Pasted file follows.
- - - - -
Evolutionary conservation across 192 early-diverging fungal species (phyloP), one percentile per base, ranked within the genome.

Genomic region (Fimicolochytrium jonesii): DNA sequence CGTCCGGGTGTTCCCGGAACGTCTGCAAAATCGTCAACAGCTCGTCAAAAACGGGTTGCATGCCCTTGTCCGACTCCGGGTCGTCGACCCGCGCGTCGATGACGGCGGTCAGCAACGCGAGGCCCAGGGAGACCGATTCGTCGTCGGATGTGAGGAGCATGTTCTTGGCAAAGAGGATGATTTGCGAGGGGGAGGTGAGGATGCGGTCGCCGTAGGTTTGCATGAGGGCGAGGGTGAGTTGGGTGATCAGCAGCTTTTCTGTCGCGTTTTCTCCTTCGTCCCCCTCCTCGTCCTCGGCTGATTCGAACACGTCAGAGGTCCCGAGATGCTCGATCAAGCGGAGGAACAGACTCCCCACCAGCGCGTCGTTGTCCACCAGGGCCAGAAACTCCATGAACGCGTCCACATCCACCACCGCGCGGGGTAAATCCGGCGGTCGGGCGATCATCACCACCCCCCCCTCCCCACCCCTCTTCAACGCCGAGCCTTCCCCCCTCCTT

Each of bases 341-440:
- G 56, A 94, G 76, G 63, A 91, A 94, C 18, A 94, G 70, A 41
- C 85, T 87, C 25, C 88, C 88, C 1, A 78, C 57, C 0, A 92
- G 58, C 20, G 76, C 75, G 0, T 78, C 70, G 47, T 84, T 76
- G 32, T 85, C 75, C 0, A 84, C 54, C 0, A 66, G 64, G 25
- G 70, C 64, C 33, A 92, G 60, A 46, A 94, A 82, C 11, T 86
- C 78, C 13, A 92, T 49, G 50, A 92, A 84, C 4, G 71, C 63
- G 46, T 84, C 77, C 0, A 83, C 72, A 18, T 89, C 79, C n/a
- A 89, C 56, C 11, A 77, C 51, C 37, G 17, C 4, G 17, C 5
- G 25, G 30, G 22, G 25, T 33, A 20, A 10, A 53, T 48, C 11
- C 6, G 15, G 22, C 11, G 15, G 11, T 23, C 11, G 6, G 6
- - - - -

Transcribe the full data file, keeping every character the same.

Evolutionary conservation across 192 early-diverging fungal species (phyloP), one percentile per base, ranked within the genome.

Genomic region (Fimicolochytrium jonesii): DNA sequence CGTCCGGGTGTTCCCGGAACGTCTGCAAAATCGTCAACAGCTCGTCAAAAACGGGTTGCATGCCCTTGTCCGACTCCGGGTCGTCGACCCGCGCGTCGATGACGGCGGTCAGCAACGCGAGGCCCAGGGAGACCGATTCGTCGTCGGATGTGAGGAGCATGTTCTTGGCAAAGAGGATGATTTGCGAGGGGGAGGTGAGGATGCGGTCGCCGTAGGTTTGCATGAGGGCGAGGGTGAGTTGGGTGATCAGCAGCTTTTCTGTCGCGTTTTCTCCTTCGTCCCCCTCCTCGTCCTCGGCTGATTCGAACACGTCAGAGGTCCCGAGATGCTCGATCAAGCGGAGGAACAGACTCCCCACCAGCGCGTCGTTGTCCACCAGGGCCAGAAACTCCATGAACGCGTCCACATCCACCACCGCGCGGGGTAAATCCGGCGGTCGGGCGATCATCACCACCCCCCCCTCCCCACCCCTCTTCAACGCCGAGCCTTCCCCCCTCCTT

Each of bases 341-440:
- G 56, A 94, G 76, G 63, A 91, A 94, C 18, A 94, G 70, A 41
- C 85, T 87, C 25, C 88, C 88, C 1, A 78, C 57, C 0, A 92
- G 58, C 20, G 76, C 75, G 0, T 78, C 70, G 47, T 84, T 76
- G 32, T 85, C 75, C 0, A 84, C 54, C 0, A 66, G 64, G 25
- G 70, C 64, C 33, A 92, G 60, A 46, A 94, A 82, C 11, T 86
- C 78, C 13, A 92, T 49, G 50, A 92, A 84, C 4, G 71, C 63
- G 46, T 84, C 77, C 0, A 83, C 72, A 18, T 89, C 79, C n/a
- A 89, C 56, C 11, A 77, C 51, C 37, G 17, C 4, G 17, C 5
- G 25, G 30, G 22, G 25, T 33, A 20, A 10, A 53, T 48, C 11
- C 6, G 15, G 22, C 11, G 15, G 11, T 23, C 11, G 6, G 6